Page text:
February 19, 1902
May 18, 1986
The tap dancer John Bubbles, known as "the father of rhythm tap," was born John William Sublett in Louisville, Kentucky, and raised in Indianapolis. At the age of ten, he teamed up with six-year-old Ford Lee Washington (1906–1955) in an act billed as "Buck and Bubbles." Bubbles sang and danced while Buck, standing at the piano, played accompaniment. The duo won a series of amateur-night shows, and they subsequently began playing engagements in Louisville (where the two sometimes appeared in black-face), Detroit, and New York City. When Bubbles's voice changed at the age of eighteen, he focused on dancing.
Bubbles developed a new style of tapping that was spiced with extremely difficult innovations, such as double over-the-tops (normally a rough figure-eight pattern executed with the appearance of near self-tripping; Bubbles would do them with alternate legs, traveling backwards and forwards and from side to side). By 1922, Buck and Bubbles reached the pinnacle in vaudeville by playing at New York's Palace Theatre. Bypassing the black Theater Owners Booking Association (TOBA) circuit, they headlined the white-vaudeville circuit from coast to coast. Their singing-dancing comedy act, in which Buck's easy piano style contrasted with Bubbles's witty explosion of taps, was featured in the Broadway Frolics of 1922, Lew Leslie's Blackbirds of 1930 and the Ziegfeld Follies of 1931. Bubbles secured his place in Broadway history when he created the acting, singing, and dancing role of Sportin' Life in George Gershwin's opera Porgy and Bess in 1935.
During the 1930s, Buck and Bubbles played the London Palladium, the Cotton Club, and the Apollo Theater; they were also the first black performers to appear at Radio City Music Hall. The two broke color barriers in theaters across the country. Motion pictures in which they appeared include Varsity Show (1937), Cabin in the Sky (1943), Atlantic City (1944), and A Song Is Born (1948). The duo remained together until shortly before Buck's death in 1955. On his own, Bubbles appeared with Bob Hope in Vietnam and recorded several albums, including From Rags to Riches (1980). After being partly paralyzed by a stroke in 1967, Bubbles made one of his final public appearances as a singer in 1980 in the revue Black Broadway.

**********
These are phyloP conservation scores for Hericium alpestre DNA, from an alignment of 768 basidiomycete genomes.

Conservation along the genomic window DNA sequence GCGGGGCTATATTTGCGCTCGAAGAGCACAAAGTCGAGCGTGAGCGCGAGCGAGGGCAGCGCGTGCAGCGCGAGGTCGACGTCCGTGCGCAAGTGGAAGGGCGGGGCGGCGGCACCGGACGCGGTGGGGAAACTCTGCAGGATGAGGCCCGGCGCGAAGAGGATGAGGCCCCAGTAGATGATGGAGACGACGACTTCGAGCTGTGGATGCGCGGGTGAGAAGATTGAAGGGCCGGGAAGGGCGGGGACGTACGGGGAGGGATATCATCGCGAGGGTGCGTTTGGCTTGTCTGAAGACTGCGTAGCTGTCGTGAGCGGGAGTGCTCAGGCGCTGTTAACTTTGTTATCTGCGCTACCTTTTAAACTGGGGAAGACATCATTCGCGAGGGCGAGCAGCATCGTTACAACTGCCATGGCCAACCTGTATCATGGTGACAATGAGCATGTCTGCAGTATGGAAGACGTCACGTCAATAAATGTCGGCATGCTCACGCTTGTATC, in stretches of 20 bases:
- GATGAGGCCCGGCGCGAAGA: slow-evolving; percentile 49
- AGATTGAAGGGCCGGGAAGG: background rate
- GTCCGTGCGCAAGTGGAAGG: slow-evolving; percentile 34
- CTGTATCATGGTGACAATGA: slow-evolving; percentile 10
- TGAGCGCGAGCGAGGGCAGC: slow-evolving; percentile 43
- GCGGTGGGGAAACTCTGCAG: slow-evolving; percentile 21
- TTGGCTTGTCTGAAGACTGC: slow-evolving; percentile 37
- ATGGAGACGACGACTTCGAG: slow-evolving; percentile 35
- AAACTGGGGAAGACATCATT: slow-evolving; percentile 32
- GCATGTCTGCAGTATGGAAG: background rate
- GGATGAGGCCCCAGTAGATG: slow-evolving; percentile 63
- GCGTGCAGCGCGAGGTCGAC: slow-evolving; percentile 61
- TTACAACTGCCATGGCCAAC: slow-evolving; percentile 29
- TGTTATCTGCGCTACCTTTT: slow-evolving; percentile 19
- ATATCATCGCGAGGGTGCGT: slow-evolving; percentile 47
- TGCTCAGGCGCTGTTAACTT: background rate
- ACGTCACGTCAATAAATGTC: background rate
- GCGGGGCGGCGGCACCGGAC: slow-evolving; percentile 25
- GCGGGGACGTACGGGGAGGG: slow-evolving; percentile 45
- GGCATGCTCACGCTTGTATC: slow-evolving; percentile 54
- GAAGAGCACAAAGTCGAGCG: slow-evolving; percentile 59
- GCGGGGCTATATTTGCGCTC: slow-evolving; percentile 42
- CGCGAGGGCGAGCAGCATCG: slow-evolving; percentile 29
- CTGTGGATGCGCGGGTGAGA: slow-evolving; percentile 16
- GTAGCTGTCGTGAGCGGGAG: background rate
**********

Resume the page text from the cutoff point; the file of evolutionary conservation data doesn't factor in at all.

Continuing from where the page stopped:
Bubbles's rhythm tapping, later called "jazz tap," revolutionized dancing. Before him, dancers tapped up on their toes, emphasizing flash steps (difficult, acrobatic steps with extended leg and body movements), and danced to a quicker tempo (two beats to a bar). Bubbles cut the tempo in half, extended the rhythm beyond the normal eight beats, dropped his heels, and hit unusual accents and syncopations. "I wanted to make it more complicated, so I put more taps in and changed the rhythm," said Bubbles about his style, which anticipated both the new sound of bebop in the 1940s and the prolonged melodic line of "cool" jazz in the 1950s.
Goldberg, Jane. "A Hoofer's Homage: John Bubbles." Village Voice, December 4, 1978.
"John William Bubbles." The Scribner Encyclopedia of American Lives: Volume 2, 1986-1990. Detroit, Mich.: Charles Scribner's Sons, 1999.
Slide, Anthony. The Vaudevillians: A Dictionary of Vaudeville Performers. Westport, Conn.; Arlington House 1981.
Smith, Bill. The Vaudevillians. New York: Macmillan, 1976.
Stearns, Marshall, and Jean Stearns. Jazz Dance: The Story of American Vernacular Dance. New York: Macmillan, 1968.
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